A group of tatooed Latinos noticed me praying and walked over once I was done and introduced themselves. They offered to obtain me a Mushaf, they pointed out what food i should avoid, and they even offered to keep the shower area clear of other inmates while i was in there in light of the Islamic rules of modesty they were well aware of. I would come to discover that Muslims are the most respected group in the prison system. Muslims in prison have a reputation for being disciplined, clean, distanced from homosexuality & drugs that are rampant in there, generally minding their own business, and it didn’t hurt that Malcolm X was a Muslim.
So, in here, first impression is everything . . .
. . . That was back in 2008. In my current location it’s a bit harder to interact in such a manner, but there are still ways.
There are three modes of communication down here. One is the use of written notes passed through the unit runner. This is generally reserved for inmates requesting items to borrow or use from other inmates. For example, I’m the only one down here who orders honey from the prison commissary. I always have a bottle of it in my cell. One day, the cell above me sent a note down asking to use some to make his instant coffee. I only had a small amount left, I sent it up to him with the runner. A few hours later, he sent the bottle back along with a coffee pouch filled with some of the coffee he’d made. Allah provides!
Some cells have air ducts connecting them , and prisoners in these cells will sometimes shout through the vents to those next to them or above them. It’s very difficult for them to hear each other due to the distance and the constant whirring of the ventilation system competing with their voices. So, they often have to shout very loudly, and I am sometimes able to make out their words. Here is a sample of a conversation I overheard a few weeks ago:
“… Yo! What Color is Winnie the Pooh?”
“He’s yellow.”
“Nah, he looks gold.”
“He’s yellowish-gold, I think.”
“That nigga is definitely yellow!”
“Yeah, but what about his shirt?”
Hopefully, this gives you an idea of the topics occupying people’s minds down here. Not very intellectually stimulating.
The third way to get a whiff of social activity is through the small slit at the bottom of our cell doors. Basically, you lay down next to the door and speak into it, and whoever is on the other side can hear you, and they respond in kind. The best time to catch someone and pull them into a conversation is when they are waiting to leave the unit for a court date or such, or when they are first coming in. You just yell out to them as they walk by, and that is the chance to have a five minute conversation. I am always curious about people’s histories and backgrounds, so I take every chance I can get to converse. One of the first guys I spoke to down here was a general in the Croatian military, wanted by the International War Crimes Tribunal. Another one, Vee Cee, is accused of shooting someone in the head to steal his gold necklace (he answers every question by rapping). I also came across a fellow who calls himself D. O. G.:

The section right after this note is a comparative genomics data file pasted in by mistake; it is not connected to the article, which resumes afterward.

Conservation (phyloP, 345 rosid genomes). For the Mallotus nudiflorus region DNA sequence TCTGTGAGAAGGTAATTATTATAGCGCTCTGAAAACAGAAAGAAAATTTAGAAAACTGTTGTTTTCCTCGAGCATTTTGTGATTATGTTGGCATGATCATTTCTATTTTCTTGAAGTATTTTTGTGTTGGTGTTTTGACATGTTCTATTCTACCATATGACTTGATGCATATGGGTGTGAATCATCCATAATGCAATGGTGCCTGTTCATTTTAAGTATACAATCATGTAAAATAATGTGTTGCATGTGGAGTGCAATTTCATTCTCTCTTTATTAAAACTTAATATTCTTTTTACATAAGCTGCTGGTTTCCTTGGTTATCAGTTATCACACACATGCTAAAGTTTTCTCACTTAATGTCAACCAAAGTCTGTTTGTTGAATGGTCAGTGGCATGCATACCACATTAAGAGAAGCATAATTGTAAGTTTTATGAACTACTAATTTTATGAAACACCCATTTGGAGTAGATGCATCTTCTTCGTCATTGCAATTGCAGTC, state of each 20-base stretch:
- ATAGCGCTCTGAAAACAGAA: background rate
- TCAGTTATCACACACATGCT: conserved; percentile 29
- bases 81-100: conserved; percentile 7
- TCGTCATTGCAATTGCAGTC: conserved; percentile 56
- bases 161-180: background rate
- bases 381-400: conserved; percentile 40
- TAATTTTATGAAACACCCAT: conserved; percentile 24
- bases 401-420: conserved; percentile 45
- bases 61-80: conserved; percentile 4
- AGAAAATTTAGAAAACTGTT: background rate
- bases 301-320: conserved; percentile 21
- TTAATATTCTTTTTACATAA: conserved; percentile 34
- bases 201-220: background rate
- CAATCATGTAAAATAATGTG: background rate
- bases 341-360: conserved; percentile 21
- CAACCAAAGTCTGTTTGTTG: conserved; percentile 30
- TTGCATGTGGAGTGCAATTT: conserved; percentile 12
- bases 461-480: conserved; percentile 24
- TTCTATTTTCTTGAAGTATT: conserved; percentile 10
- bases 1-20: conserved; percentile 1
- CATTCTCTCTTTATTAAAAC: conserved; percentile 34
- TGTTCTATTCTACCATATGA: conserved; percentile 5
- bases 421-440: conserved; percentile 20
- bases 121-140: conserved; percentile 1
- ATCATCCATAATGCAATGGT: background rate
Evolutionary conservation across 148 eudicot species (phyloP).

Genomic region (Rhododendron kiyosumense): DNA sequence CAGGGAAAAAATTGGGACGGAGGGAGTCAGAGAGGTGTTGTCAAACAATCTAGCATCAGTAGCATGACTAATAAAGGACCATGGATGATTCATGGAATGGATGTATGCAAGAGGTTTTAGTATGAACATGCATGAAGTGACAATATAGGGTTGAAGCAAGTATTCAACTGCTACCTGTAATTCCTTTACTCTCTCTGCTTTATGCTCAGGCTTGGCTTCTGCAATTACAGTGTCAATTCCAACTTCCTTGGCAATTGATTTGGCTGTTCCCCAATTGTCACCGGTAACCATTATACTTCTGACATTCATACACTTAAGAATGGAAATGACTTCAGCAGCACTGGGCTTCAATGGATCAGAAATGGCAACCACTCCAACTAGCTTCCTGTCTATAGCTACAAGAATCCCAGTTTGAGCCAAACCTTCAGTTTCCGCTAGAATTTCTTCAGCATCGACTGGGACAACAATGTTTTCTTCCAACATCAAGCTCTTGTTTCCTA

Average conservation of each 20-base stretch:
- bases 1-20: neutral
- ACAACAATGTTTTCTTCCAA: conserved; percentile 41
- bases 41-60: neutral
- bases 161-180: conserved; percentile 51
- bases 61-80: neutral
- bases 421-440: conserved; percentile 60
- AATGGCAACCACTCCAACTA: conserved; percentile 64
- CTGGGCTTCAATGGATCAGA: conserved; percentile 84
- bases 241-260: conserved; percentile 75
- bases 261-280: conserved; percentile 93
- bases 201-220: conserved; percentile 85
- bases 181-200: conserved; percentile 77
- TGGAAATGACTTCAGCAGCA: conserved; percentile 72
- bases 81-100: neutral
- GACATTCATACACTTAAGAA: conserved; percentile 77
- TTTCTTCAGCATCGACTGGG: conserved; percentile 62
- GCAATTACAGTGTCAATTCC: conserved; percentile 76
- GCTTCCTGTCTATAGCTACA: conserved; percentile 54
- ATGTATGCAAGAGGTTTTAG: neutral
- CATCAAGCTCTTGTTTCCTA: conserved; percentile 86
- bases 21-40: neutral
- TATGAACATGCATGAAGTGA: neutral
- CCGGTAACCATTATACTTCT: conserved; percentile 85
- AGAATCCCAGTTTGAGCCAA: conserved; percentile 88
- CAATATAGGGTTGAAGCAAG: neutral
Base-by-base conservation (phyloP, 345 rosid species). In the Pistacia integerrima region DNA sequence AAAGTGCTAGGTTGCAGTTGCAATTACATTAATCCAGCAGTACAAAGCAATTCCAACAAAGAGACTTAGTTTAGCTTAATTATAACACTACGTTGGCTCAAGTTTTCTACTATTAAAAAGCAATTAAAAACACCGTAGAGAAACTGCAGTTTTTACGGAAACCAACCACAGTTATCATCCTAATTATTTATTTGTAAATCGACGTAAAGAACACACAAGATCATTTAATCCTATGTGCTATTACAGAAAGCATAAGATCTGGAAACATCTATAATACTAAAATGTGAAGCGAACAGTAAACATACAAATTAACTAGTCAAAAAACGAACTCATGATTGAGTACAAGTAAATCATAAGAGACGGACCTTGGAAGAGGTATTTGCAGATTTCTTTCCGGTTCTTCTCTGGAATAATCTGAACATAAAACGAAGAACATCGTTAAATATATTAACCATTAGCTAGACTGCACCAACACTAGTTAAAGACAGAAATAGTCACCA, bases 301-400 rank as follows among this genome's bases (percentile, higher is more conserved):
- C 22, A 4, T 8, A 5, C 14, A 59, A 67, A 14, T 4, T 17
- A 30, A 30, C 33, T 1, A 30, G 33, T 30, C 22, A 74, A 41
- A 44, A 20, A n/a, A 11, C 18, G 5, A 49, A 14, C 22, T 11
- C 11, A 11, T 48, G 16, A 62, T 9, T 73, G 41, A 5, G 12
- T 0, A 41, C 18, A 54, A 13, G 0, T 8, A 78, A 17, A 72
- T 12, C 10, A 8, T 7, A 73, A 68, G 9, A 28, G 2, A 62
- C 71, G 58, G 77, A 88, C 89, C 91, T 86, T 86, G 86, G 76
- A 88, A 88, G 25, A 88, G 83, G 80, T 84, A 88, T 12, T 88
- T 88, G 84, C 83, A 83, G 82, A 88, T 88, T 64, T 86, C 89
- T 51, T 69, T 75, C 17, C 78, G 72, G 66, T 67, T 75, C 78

“They call me D. O. G.”
“No. It’s D-O-G.”
“Dog …”
“No! D-O-G.”
“That spells ‘dog’, my friend.”
The way I see it, prison is much like Hajj. No matter how rich or poor, everyone is in the same place, wearing the same simple clothing, eating the same food, enduring the same hardships, and awaiting the same outcome (freedom). Nothing on the outside matters – this is their world now. Their fancy cars, guns, girls, cash, drugs, and flashy clothes are all gone. All of the material possessions through which they elevated themselves above others on the street are now out of sight and irrelevant. They all find themselves facing an unpleasant reality; are desperate to escape it, and are humble towards whatever they feel can alleviate its harshness. And not surprisingly, many of them turn to religion. This is one of the best – if not the best – places to tell others about Islam. The one who is serving a 20 year sentence for a crime committed in a moment of intoxication – how do you think he will respond when you tell him that because you are a Muslim, alcohol has never touched your tongue? The one who feels he has wasted his life and ruined it – how do you think he will react internally when you tell him about the Hereafter, Paradise, Hell, etc. and teach him that even if he screwed up this life, he has an eternal life that he still has a chance to set right? The one who has lost all hope in those around him – what would he want to hear more than that he has an All-Hearing, Knowing, Seeing, and Responding Lord who is just a supplication away? Along with hospitals, prisons are one of the few institutions in this society that have designated chaplains & chapels. Why? Because these are the settings where man discovers the truth of his state; these are the settings where we realize our weaknesses & limitations & helplessness, and realize the value of hope in our Creator.